Tuesday, April 19, 2011

To make a difference

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SAHARA SHARMA

Republica National daily 


KATHMANDU, Aug 29: Kumar Paudel works as the coordinator of National Youth Alliance for Rhino Conservation, (NYARC), chairman of the Sci-tech Entrepreneurs Club of his College and also as a green activist for the Team for Nature and Wildlife (TNW).


Quite pessimistic about the current situation and the future of Nepal, this 20 year old sees “dirty politics” taking hold of almost every sphere of life. “It is almost like I myself have to be a judge in the courtroom if I wish for a fair decision to be made,” he says. 


He has actively been involved in the NYARC, which has been working toward saving Rhinos and tracking down poachers. “We, the team of NYRAC have filed a complaint at the Judicial Council against a judge at the District Court Hetauda, who awarded minimal punishment to a poacher who killed 30 rhinos,” he says. Paudel, however, is surprised that the government has not taken any action against judge yet.


This lover of literature finds peace and joy in the poems penned by Gopal Prasad Rimal and for fiction he seeks Maxim Gorky’s books. He even scribbles poems when in a pensive mood. He likes writing about anything but romance, this he clarifies, “Romance is just not what life is.” 

Born and brought up in a village in Barabise of Sindhupalchok life for Paudel has not been a smooth ride. Back in his school years he would spend hours observing the Sunkoshi Hydropower station. “I would often question my seniors on how the whole thing works.”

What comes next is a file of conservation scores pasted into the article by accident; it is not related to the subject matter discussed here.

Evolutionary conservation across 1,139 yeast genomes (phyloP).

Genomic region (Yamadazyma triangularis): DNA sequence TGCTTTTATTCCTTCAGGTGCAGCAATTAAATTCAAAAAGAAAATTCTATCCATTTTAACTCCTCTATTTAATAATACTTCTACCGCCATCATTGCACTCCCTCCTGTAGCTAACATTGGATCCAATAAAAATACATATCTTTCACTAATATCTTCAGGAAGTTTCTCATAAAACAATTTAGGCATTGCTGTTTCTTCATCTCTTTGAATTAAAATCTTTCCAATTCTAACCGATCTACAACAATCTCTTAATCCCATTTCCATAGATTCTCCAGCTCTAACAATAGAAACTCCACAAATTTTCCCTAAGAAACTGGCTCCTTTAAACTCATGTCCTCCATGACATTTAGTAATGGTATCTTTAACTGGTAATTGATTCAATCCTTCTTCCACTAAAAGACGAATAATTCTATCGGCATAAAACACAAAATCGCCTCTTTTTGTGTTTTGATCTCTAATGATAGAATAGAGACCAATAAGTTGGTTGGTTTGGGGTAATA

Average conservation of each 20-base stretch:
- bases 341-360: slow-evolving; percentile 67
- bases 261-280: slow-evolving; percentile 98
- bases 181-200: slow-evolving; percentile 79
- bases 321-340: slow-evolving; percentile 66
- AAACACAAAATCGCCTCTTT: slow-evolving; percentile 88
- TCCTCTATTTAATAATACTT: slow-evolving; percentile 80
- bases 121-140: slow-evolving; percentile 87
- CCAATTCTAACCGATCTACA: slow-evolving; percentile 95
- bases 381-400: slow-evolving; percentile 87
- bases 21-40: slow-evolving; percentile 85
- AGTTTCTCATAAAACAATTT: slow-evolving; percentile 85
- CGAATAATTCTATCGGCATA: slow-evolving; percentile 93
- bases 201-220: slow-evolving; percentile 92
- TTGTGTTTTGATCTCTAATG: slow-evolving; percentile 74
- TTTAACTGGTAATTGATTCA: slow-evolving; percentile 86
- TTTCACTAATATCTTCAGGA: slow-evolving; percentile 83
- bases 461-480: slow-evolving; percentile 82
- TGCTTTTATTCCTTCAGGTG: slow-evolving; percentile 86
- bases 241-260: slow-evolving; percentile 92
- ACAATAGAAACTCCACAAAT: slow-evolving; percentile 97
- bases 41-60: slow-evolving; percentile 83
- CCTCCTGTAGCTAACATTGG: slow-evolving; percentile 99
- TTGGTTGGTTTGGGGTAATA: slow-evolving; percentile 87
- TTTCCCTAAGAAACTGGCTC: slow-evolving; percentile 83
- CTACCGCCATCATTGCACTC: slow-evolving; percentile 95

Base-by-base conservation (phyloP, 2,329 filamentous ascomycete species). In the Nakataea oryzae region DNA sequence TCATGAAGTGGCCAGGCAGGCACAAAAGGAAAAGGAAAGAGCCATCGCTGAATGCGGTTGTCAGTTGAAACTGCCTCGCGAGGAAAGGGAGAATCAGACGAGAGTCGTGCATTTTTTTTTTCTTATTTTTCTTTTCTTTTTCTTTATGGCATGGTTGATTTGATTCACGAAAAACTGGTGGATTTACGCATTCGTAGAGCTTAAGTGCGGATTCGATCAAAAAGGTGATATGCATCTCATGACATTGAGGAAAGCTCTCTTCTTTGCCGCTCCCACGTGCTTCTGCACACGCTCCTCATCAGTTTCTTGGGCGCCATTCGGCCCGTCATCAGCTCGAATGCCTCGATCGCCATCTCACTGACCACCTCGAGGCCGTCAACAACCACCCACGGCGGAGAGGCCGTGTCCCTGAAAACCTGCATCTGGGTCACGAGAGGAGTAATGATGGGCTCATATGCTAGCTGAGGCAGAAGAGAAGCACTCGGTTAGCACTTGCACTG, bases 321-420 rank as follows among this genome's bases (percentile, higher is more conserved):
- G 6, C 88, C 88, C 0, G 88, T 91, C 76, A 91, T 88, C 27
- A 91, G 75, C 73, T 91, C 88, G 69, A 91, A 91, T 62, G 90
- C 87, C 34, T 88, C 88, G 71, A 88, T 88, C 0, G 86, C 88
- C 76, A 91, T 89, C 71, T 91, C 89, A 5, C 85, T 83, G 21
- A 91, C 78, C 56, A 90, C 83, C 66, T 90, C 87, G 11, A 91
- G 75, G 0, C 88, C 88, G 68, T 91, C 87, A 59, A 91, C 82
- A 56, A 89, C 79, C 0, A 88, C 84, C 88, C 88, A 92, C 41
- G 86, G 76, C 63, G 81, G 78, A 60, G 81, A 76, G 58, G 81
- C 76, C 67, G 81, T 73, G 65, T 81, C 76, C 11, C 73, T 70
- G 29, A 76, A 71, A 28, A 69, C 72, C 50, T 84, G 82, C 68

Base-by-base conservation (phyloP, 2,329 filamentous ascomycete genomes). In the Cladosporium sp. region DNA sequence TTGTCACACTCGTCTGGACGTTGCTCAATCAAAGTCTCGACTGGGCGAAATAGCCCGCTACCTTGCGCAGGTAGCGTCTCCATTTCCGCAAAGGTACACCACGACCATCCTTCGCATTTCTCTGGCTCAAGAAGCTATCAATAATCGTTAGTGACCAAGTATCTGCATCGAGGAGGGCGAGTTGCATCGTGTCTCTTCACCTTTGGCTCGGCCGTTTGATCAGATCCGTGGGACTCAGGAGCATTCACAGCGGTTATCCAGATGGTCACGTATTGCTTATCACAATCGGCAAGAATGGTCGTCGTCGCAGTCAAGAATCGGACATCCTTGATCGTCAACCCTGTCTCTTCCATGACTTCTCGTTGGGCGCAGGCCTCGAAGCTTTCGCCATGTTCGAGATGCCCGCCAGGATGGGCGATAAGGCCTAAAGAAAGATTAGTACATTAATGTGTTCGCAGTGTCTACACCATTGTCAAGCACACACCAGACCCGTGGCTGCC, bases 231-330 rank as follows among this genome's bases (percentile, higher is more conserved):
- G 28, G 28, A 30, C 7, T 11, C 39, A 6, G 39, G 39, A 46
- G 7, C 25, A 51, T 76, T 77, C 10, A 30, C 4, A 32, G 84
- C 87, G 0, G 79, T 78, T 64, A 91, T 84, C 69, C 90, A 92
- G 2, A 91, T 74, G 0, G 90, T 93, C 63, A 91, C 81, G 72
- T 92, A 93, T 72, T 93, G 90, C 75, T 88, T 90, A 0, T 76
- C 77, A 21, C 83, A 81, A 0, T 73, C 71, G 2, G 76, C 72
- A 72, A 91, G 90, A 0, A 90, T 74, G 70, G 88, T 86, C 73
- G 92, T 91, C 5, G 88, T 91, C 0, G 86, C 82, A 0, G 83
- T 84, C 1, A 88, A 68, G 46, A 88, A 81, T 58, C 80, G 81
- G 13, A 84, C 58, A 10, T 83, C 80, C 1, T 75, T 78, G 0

The whole idea of producing electricity through water always fascinated him so much that he knew he would become an engineer some day. After his SLC he came to the capital to pursue higher education and completed his intermediate level, but had to return home as he could not finance his studies any longer. “I decided that if I worked as a teacher in the village I would be able to collect enough money to continue my studies,” he says. 
Currently pursuing his Bachelors degree in Science, he recently had an opportunity to take part in the Asian Science Camp, which was organized in India and had participants from all over the world.


He, however, laments that he could not participate wholly since he had a language problem. Having studied in a government school, Paudel is not a fluent English speaker. “Language has been a barrier for me,” he sighs. Paudel’s lack of proficiency in English has also reduced his grades in college.

 

The NYRAC has also submitted a petition to the government seeking amendment to the Wildlife Conservation Act. “The market value of a rhino horn in the market is around three million rupees, while the punishment for killing a rhino is only five years in jail and a fine of Rs 100, 000,” he elaborates.

From the Sci-tech Entrepreneurs Club of his college, Paudel also counsels students on job opportunities. This he does on the basis of the Graduation Course, ‘Arthalaya’ he received from the Samriddhi Foundation.
“I really want to be able to make a difference in the society,” he smiles.


This is the story from Republica which appeared in print on Aug 29, 2010. Click HERE for the online reading from myrepublica.com 

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